A Contrarian Fund Hangs Tough


A Contrarian Fund Hangs Tough

Royce Special Equity had a bang-up 2008, compared with the competition, by following its time-tested approach.

Losing 20% in almost any other year would hardly be cause for celebration. But losing 20% in 2008 landed Royce Special Equity (symbol RYSEX) near the top of the mutual fund performance charts. It beat more than 99% of all diversified domestic stock funds last year.

Charlie Dreifus, a 40-year industry veteran who has managed the small-company value fund since its 1998 inception, says his stock-picking approach is an amalgam of the teachings of three financial luminaries. In a nod to Benjamin Graham, considered the father of security analysis, Dreifus buys stocks only when they're dirt-cheap. Like Warren Buffett, he looks for companies with a sustainable competitive advantage. And following the tenets of Abraham Briloff, his accounting professor at City College of New York, Dreifus brings, as he says, a cynical eye to "trying to gauge the veracity of financial statements."

Dreifus is a numbers geek to the core. "My mother always told me that as a child, I'd ask her to read me numbers rather than stories," he says. He views price-earnings ratios as "meaningless" and instead prefers valuation measures based on enterprise value, a company's stock-market value plus outstanding debt net of cash-in other words, he says, "what you'd pay at market if you were to buy the entire company."

He also screens for return on assets and invested capital. Companies that score highly in those areas typically have "some kind of niche, franchise or pricing power," Dreifus says. He avoids companies that carry much debt, but embraces those that generate plenty of cash.


Dreifus has beaten bear markets with this approach before. In the 2000-02 down market, for example, the fund gained 53%, compared with a loss of 41% for the Russell 2000 index of small-company stocks. He thinks his fund hasn't fallen as hard as others during the current bear market because companies in his portfolio "have those two precious commodities: abundant equity and abundant cash." He also prefers companies with large insider ownership, which can ease the selling pressure on their stocks during routs.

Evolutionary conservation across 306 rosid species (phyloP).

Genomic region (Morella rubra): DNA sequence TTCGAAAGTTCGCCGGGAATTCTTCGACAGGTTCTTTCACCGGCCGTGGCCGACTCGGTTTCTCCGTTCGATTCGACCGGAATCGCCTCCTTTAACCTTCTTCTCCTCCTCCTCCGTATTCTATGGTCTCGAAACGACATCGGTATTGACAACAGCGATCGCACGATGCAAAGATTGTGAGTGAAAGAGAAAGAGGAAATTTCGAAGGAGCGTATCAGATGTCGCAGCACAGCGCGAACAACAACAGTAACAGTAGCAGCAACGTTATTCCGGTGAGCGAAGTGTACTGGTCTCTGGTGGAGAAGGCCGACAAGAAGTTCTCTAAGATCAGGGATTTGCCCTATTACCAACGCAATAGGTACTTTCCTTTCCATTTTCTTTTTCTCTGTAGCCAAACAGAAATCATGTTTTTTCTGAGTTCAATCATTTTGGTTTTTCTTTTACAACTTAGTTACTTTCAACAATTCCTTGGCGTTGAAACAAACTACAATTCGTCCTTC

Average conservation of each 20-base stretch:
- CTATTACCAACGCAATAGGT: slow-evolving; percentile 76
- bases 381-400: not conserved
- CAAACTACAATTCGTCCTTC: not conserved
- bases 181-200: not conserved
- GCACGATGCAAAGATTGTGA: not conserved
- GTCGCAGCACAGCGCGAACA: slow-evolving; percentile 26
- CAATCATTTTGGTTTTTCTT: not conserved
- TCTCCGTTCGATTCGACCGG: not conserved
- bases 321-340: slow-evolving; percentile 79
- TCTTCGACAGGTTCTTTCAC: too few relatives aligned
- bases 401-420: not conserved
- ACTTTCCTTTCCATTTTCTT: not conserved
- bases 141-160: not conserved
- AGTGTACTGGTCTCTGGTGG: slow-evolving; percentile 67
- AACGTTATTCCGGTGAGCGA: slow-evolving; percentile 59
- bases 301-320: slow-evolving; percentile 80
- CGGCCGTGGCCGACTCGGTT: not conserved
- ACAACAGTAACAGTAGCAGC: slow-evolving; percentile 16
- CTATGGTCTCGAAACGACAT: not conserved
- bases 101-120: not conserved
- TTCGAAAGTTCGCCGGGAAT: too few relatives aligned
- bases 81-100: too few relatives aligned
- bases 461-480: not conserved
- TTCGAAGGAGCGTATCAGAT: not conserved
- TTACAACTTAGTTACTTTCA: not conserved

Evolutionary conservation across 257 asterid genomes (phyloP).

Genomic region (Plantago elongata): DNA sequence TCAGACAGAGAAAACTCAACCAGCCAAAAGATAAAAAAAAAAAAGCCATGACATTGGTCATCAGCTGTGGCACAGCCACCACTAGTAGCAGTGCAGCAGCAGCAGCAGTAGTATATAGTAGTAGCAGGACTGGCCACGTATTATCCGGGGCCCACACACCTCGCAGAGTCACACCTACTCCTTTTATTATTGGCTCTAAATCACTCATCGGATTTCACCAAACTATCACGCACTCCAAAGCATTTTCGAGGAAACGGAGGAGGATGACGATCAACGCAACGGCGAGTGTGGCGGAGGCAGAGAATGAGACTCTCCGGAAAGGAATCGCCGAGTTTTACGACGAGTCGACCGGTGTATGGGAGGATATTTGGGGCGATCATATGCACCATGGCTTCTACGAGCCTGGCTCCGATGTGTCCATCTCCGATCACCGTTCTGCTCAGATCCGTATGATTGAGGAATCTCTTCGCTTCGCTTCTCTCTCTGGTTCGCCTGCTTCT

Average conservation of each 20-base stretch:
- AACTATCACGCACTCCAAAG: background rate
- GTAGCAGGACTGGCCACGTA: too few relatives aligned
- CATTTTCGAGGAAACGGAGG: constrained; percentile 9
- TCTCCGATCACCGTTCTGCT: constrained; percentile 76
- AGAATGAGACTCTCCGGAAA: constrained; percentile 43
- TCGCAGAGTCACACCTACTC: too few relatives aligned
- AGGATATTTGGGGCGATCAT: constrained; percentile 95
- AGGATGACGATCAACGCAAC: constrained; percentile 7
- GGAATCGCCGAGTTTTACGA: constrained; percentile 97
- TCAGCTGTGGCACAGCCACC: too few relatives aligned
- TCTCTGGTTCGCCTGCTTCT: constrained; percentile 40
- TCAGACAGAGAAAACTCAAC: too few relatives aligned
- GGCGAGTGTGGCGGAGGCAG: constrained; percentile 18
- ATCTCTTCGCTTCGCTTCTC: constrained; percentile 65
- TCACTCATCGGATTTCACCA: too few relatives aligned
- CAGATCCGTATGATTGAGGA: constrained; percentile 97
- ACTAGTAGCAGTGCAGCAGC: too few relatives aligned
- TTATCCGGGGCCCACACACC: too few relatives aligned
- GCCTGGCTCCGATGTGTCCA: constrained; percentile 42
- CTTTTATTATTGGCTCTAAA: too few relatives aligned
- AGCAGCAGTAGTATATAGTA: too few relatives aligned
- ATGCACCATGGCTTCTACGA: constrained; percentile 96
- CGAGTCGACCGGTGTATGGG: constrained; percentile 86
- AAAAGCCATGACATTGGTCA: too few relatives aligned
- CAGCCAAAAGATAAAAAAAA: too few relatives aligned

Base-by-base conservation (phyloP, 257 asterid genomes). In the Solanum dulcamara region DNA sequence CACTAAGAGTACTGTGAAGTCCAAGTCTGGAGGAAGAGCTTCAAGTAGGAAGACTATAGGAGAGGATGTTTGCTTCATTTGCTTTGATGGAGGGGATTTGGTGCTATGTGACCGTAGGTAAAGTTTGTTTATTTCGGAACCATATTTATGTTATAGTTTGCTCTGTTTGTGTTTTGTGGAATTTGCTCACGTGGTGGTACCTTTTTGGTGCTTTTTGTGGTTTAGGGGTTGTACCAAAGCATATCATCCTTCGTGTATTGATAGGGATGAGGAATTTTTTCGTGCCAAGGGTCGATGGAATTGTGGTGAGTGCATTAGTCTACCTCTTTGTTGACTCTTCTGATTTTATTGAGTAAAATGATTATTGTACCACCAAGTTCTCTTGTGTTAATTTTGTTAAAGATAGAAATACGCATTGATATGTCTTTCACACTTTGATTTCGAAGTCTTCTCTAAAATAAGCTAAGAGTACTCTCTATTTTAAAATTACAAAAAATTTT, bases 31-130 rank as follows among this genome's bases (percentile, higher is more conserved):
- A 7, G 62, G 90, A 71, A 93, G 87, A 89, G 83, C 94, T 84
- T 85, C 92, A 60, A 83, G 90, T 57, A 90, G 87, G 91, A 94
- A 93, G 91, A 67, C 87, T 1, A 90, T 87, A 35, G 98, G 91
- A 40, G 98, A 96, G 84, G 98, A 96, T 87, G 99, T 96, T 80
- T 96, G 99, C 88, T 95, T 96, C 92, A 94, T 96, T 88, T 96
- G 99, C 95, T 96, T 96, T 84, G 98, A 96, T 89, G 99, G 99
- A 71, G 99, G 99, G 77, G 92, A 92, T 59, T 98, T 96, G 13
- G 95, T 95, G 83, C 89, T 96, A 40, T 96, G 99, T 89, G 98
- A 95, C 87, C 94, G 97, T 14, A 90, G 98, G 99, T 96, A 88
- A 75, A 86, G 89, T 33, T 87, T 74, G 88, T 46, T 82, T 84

Dreifus's meticulous selection process leads him to some 60 minuscule-to-midsize companies that you've probably never heard of. One of the fund's big winners, at 6.5% of assets at last word, has been National Presto Industries (symbol NPK). Shares of the kitchen-appliance maker returned a whopping 59% in 2008.

The portfolio is also heavy on industrial-materials stocks, which accounted for 40% of its assets at last word. Dreifus says that the big allocation doesn't represent a top-down call-he just thinks materials stocks are cheap relative to likely economic outcomes. "The prices on industrial stocks strike me as having embedded in them all the nastiness the economy is likely to deliver," he says.

Because of Dreifus's cautious approach, Special Equity tends to lag in bull runs. "In those really up phases, I'm going to underperform," he says. For example, when the Russell 2000 index rocketed 47% in 2003, Special Equity gained 28%, putting it in the bottom 2% of small-company value funds.


But investors with long horizons should give this fund serious consideration. Its 7.7% annualized gain over the past ten years through January 14 beat the Russell 2000 by an average of six percentage points per year. And Dreifus has gotten there largely by losing less than the other guys when times are tough.